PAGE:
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Public Law Sector 2. Observations - Management Framework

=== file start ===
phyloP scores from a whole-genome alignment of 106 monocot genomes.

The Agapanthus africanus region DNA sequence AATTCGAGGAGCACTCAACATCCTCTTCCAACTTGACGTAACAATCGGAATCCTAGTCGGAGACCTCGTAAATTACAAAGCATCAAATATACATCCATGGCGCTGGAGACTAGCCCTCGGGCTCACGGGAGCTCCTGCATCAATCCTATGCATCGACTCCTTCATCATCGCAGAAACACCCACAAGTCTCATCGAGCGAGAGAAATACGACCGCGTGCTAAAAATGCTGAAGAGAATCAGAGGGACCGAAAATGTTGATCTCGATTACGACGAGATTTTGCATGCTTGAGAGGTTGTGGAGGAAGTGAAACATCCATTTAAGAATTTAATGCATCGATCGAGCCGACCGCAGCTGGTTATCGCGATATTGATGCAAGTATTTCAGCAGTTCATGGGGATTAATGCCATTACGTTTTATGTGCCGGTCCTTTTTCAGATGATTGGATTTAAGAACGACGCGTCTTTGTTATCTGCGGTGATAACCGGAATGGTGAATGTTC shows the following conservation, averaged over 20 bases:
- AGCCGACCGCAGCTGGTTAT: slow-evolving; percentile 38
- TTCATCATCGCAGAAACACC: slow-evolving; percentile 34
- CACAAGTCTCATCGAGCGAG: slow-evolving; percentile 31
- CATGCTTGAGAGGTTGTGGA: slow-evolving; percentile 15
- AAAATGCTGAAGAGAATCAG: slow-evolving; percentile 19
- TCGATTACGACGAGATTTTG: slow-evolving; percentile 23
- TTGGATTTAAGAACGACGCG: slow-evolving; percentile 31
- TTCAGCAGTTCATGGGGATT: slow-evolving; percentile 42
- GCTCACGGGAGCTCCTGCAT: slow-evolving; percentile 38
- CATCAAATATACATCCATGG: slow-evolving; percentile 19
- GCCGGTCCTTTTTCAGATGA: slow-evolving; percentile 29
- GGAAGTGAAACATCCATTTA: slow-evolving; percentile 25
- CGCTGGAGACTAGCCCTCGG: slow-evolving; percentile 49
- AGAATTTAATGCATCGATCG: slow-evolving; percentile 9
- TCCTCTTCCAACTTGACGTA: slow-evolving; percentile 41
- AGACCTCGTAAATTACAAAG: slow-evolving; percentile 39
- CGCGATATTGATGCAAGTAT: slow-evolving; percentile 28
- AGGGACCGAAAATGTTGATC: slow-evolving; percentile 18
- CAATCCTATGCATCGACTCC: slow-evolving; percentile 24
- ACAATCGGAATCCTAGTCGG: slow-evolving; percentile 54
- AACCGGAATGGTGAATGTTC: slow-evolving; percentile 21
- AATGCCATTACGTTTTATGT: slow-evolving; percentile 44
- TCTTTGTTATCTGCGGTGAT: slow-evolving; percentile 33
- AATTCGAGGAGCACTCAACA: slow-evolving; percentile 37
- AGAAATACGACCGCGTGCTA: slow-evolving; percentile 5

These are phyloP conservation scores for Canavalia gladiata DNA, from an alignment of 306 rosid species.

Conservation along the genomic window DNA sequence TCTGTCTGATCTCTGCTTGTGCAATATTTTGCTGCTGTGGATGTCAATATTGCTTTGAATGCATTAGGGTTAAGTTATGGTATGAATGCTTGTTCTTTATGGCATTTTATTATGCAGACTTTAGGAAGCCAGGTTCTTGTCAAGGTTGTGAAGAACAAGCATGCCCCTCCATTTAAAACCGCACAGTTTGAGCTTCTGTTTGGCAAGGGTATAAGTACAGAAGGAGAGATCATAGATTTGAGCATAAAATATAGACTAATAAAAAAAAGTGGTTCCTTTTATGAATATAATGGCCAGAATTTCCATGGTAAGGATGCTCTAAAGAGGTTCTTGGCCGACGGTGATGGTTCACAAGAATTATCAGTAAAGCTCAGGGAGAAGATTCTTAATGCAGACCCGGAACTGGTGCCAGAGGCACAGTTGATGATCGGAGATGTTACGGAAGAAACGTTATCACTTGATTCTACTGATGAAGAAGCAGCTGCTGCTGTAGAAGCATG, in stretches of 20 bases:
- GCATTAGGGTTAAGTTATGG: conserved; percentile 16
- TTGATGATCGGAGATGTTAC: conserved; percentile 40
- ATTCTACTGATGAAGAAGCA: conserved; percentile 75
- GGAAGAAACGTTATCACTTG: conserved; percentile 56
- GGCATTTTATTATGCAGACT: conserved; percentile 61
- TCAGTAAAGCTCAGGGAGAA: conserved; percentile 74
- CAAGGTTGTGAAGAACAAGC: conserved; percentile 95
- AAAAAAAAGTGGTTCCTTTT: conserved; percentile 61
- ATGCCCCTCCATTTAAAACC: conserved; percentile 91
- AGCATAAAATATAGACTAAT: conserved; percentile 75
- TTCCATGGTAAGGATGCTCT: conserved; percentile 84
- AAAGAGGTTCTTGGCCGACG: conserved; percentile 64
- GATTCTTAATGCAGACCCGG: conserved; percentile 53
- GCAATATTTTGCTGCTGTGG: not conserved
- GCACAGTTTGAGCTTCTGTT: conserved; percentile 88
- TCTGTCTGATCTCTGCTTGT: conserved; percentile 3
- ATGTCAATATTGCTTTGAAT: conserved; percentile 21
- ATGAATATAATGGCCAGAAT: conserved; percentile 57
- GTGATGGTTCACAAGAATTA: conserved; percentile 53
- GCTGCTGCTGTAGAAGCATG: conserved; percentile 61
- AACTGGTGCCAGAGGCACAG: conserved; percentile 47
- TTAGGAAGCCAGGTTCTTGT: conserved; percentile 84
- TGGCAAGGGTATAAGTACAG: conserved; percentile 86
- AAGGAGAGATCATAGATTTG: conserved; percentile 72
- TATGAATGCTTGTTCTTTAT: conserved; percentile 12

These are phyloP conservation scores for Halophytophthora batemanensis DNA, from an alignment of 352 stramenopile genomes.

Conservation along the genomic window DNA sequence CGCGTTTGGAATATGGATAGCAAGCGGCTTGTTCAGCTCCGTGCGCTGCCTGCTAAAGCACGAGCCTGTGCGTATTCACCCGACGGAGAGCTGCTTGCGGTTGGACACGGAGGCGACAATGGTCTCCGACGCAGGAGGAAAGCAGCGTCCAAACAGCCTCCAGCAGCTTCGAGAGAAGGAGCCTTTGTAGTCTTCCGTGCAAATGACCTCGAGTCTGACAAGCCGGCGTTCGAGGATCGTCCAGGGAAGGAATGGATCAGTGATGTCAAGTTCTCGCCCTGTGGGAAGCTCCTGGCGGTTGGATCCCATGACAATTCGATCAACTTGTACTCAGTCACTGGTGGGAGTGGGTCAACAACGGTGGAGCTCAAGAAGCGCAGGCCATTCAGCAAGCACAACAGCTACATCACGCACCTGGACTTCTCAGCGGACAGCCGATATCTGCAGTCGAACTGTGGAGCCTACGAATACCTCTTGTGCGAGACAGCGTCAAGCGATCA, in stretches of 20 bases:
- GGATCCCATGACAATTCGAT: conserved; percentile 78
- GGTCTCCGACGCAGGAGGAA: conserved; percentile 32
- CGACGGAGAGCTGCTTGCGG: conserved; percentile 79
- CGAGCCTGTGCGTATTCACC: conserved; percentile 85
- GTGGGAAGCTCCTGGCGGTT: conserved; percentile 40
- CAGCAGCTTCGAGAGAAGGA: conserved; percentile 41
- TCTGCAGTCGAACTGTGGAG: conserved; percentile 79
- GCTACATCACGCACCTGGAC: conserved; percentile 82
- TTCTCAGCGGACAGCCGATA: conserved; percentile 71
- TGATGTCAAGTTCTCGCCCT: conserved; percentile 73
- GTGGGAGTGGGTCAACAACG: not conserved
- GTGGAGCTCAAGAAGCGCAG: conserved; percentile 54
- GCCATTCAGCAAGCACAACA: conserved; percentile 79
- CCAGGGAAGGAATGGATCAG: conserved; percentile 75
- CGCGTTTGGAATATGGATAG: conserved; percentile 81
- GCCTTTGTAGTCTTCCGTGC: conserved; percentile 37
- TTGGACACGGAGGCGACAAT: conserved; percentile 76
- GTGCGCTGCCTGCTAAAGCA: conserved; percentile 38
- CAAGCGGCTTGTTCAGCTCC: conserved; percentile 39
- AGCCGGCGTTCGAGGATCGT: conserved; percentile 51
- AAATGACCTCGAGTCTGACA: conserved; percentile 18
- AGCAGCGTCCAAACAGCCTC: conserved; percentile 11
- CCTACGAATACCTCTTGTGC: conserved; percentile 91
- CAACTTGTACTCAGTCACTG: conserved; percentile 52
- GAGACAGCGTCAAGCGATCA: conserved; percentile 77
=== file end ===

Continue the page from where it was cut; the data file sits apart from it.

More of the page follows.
It is the audit team’s opinion that the PLS’s risk management processes are satisfactory.  2.2 Policies and Procedures  Improvements are required to the documenting of Public Law Sector’s key procedures and practices.  Written policies and procedures should be in place in any organizational unit because they help promote the conduct of activities in a consistently effective, efficient, and economical manner. They are also very helpful in guiding new employees.  Most counsel join the PLS after having gained experience working elsewhere in the Department (e.g. as counsel in a DLSU). They are therefore accustomed to the requirement of complying with both Treasury Board Secretariat (TBS) and departmental policies and procedures. Individual sections, however, in the PLS also have their own procedures and practices. For example:   Trade Law Bureau, which provides support to three ministers, has three different formatsthe for briefing notes to these ministers;  several sections (e.g. Public Law Policy; Constitutional and Administrative Law; Judicial Affairs, Courts and Tribunal Policy) require management review and approval of legal opinions before these are released;  Information Law and Privacy Section has established a standard of a maximum of a 10-day turnaround on advice regarding responding to privacy requests.  While the Human Rights Law Section and the Trade Law Bureau have documented their Section-specific procedures and practices, we were told that the other sections of the PLS have not done so. Most PLS employees become acquainted with procedures through a variety of means: assistance of mentors, responses to questions from colleagues, review of their work by colleagues and managers, and personal observation. Although these practices can be effective in smaller sections where less formal procedures are required, in the larger sections of the PLS some staff interviewed advised the audit team that a consolidated manual describing key procedures would assist employees. Documented policies and procedures would provide new and current counsel and support staff with important information on a timely basis and would improve both individual staff and overall Section productivity.  It is the audit team’s opinion that the larger sections in the PLS should develop a manual of key procedures and practices (e.g. support staff tasks and duties; assignment of support staff to counsel; list of Section committees, practice groups, and regularly scheduled meetings; file  9